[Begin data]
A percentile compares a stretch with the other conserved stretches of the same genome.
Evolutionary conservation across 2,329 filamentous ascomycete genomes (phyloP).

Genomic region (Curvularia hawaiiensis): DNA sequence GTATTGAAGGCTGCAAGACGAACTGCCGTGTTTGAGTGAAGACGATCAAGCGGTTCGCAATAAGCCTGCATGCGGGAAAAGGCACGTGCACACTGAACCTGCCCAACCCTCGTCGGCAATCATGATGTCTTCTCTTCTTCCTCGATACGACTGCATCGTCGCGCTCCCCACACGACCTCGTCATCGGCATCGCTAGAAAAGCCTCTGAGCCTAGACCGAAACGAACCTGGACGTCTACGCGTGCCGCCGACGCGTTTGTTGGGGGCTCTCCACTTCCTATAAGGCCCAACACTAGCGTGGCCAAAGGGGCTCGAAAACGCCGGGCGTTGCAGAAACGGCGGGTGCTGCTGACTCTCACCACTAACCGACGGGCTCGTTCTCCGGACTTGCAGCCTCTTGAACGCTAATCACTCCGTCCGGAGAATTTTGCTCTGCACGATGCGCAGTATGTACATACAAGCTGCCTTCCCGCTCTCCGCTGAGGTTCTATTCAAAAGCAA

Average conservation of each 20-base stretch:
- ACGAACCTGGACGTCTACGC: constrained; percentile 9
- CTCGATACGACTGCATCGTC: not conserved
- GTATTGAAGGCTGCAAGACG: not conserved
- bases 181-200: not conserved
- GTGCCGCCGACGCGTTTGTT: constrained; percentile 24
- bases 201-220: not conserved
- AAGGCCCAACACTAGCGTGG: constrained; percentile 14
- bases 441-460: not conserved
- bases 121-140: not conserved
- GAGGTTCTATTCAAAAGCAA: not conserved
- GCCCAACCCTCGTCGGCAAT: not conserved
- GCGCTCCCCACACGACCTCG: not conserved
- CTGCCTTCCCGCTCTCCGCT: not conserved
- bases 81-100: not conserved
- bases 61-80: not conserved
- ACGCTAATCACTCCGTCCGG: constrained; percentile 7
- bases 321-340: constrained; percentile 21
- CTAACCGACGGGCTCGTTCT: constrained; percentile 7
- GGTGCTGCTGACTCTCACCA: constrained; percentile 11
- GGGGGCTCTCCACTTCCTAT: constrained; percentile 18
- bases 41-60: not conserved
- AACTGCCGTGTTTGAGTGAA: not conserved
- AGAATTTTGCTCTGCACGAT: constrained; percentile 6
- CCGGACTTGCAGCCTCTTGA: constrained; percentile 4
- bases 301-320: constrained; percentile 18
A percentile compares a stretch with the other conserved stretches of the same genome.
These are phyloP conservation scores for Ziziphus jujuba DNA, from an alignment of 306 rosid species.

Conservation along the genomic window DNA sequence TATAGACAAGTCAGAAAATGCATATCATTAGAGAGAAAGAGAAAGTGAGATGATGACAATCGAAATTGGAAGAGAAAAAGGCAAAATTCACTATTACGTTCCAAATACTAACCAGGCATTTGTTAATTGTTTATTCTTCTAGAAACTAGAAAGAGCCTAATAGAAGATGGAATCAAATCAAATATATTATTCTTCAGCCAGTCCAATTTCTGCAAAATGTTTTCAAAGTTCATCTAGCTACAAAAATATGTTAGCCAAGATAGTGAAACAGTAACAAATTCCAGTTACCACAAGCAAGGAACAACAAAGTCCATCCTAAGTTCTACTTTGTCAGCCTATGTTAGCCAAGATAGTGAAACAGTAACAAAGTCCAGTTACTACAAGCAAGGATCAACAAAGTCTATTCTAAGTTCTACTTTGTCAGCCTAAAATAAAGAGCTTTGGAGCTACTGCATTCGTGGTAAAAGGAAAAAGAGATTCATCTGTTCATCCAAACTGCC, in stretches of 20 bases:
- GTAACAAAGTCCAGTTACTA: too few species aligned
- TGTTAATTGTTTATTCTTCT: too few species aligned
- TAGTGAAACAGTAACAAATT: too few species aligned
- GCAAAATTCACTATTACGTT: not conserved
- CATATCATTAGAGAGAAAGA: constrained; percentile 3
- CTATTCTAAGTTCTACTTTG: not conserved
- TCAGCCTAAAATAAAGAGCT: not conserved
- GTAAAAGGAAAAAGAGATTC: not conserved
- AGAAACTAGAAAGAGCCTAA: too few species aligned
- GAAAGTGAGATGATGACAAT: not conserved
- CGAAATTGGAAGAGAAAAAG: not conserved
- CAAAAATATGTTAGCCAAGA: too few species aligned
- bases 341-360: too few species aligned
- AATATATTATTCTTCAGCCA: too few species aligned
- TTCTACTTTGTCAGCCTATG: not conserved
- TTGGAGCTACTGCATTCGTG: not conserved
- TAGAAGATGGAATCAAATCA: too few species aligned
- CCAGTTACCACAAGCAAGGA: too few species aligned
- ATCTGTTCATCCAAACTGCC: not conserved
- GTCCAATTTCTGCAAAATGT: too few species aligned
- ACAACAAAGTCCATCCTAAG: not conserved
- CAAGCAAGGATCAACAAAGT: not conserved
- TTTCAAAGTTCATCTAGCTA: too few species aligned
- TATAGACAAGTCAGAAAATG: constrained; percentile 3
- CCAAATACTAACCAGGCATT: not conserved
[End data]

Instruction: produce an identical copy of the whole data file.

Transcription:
A percentile compares a stretch with the other conserved stretches of the same genome.
Evolutionary conservation across 2,329 filamentous ascomycete genomes (phyloP).

Genomic region (Curvularia hawaiiensis): DNA sequence GTATTGAAGGCTGCAAGACGAACTGCCGTGTTTGAGTGAAGACGATCAAGCGGTTCGCAATAAGCCTGCATGCGGGAAAAGGCACGTGCACACTGAACCTGCCCAACCCTCGTCGGCAATCATGATGTCTTCTCTTCTTCCTCGATACGACTGCATCGTCGCGCTCCCCACACGACCTCGTCATCGGCATCGCTAGAAAAGCCTCTGAGCCTAGACCGAAACGAACCTGGACGTCTACGCGTGCCGCCGACGCGTTTGTTGGGGGCTCTCCACTTCCTATAAGGCCCAACACTAGCGTGGCCAAAGGGGCTCGAAAACGCCGGGCGTTGCAGAAACGGCGGGTGCTGCTGACTCTCACCACTAACCGACGGGCTCGTTCTCCGGACTTGCAGCCTCTTGAACGCTAATCACTCCGTCCGGAGAATTTTGCTCTGCACGATGCGCAGTATGTACATACAAGCTGCCTTCCCGCTCTCCGCTGAGGTTCTATTCAAAAGCAA

Average conservation of each 20-base stretch:
- ACGAACCTGGACGTCTACGC: constrained; percentile 9
- CTCGATACGACTGCATCGTC: not conserved
- GTATTGAAGGCTGCAAGACG: not conserved
- bases 181-200: not conserved
- GTGCCGCCGACGCGTTTGTT: constrained; percentile 24
- bases 201-220: not conserved
- AAGGCCCAACACTAGCGTGG: constrained; percentile 14
- bases 441-460: not conserved
- bases 121-140: not conserved
- GAGGTTCTATTCAAAAGCAA: not conserved
- GCCCAACCCTCGTCGGCAAT: not conserved
- GCGCTCCCCACACGACCTCG: not conserved
- CTGCCTTCCCGCTCTCCGCT: not conserved
- bases 81-100: not conserved
- bases 61-80: not conserved
- ACGCTAATCACTCCGTCCGG: constrained; percentile 7
- bases 321-340: constrained; percentile 21
- CTAACCGACGGGCTCGTTCT: constrained; percentile 7
- GGTGCTGCTGACTCTCACCA: constrained; percentile 11
- GGGGGCTCTCCACTTCCTAT: constrained; percentile 18
- bases 41-60: not conserved
- AACTGCCGTGTTTGAGTGAA: not conserved
- AGAATTTTGCTCTGCACGAT: constrained; percentile 6
- CCGGACTTGCAGCCTCTTGA: constrained; percentile 4
- bases 301-320: constrained; percentile 18
A percentile compares a stretch with the other conserved stretches of the same genome.
These are phyloP conservation scores for Ziziphus jujuba DNA, from an alignment of 306 rosid species.

Conservation along the genomic window DNA sequence TATAGACAAGTCAGAAAATGCATATCATTAGAGAGAAAGAGAAAGTGAGATGATGACAATCGAAATTGGAAGAGAAAAAGGCAAAATTCACTATTACGTTCCAAATACTAACCAGGCATTTGTTAATTGTTTATTCTTCTAGAAACTAGAAAGAGCCTAATAGAAGATGGAATCAAATCAAATATATTATTCTTCAGCCAGTCCAATTTCTGCAAAATGTTTTCAAAGTTCATCTAGCTACAAAAATATGTTAGCCAAGATAGTGAAACAGTAACAAATTCCAGTTACCACAAGCAAGGAACAACAAAGTCCATCCTAAGTTCTACTTTGTCAGCCTATGTTAGCCAAGATAGTGAAACAGTAACAAAGTCCAGTTACTACAAGCAAGGATCAACAAAGTCTATTCTAAGTTCTACTTTGTCAGCCTAAAATAAAGAGCTTTGGAGCTACTGCATTCGTGGTAAAAGGAAAAAGAGATTCATCTGTTCATCCAAACTGCC, in stretches of 20 bases:
- GTAACAAAGTCCAGTTACTA: too few species aligned
- TGTTAATTGTTTATTCTTCT: too few species aligned
- TAGTGAAACAGTAACAAATT: too few species aligned
- GCAAAATTCACTATTACGTT: not conserved
- CATATCATTAGAGAGAAAGA: constrained; percentile 3
- CTATTCTAAGTTCTACTTTG: not conserved
- TCAGCCTAAAATAAAGAGCT: not conserved
- GTAAAAGGAAAAAGAGATTC: not conserved
- AGAAACTAGAAAGAGCCTAA: too few species aligned
- GAAAGTGAGATGATGACAAT: not conserved
- CGAAATTGGAAGAGAAAAAG: not conserved
- CAAAAATATGTTAGCCAAGA: too few species aligned
- bases 341-360: too few species aligned
- AATATATTATTCTTCAGCCA: too few species aligned
- TTCTACTTTGTCAGCCTATG: not conserved
- TTGGAGCTACTGCATTCGTG: not conserved
- TAGAAGATGGAATCAAATCA: too few species aligned
- CCAGTTACCACAAGCAAGGA: too few species aligned
- ATCTGTTCATCCAAACTGCC: not conserved
- GTCCAATTTCTGCAAAATGT: too few species aligned
- ACAACAAAGTCCATCCTAAG: not conserved
- CAAGCAAGGATCAACAAAGT: not conserved
- TTTCAAAGTTCATCTAGCTA: too few species aligned
- TATAGACAAGTCAGAAAATG: constrained; percentile 3
- CCAAATACTAACCAGGCATT: not conserved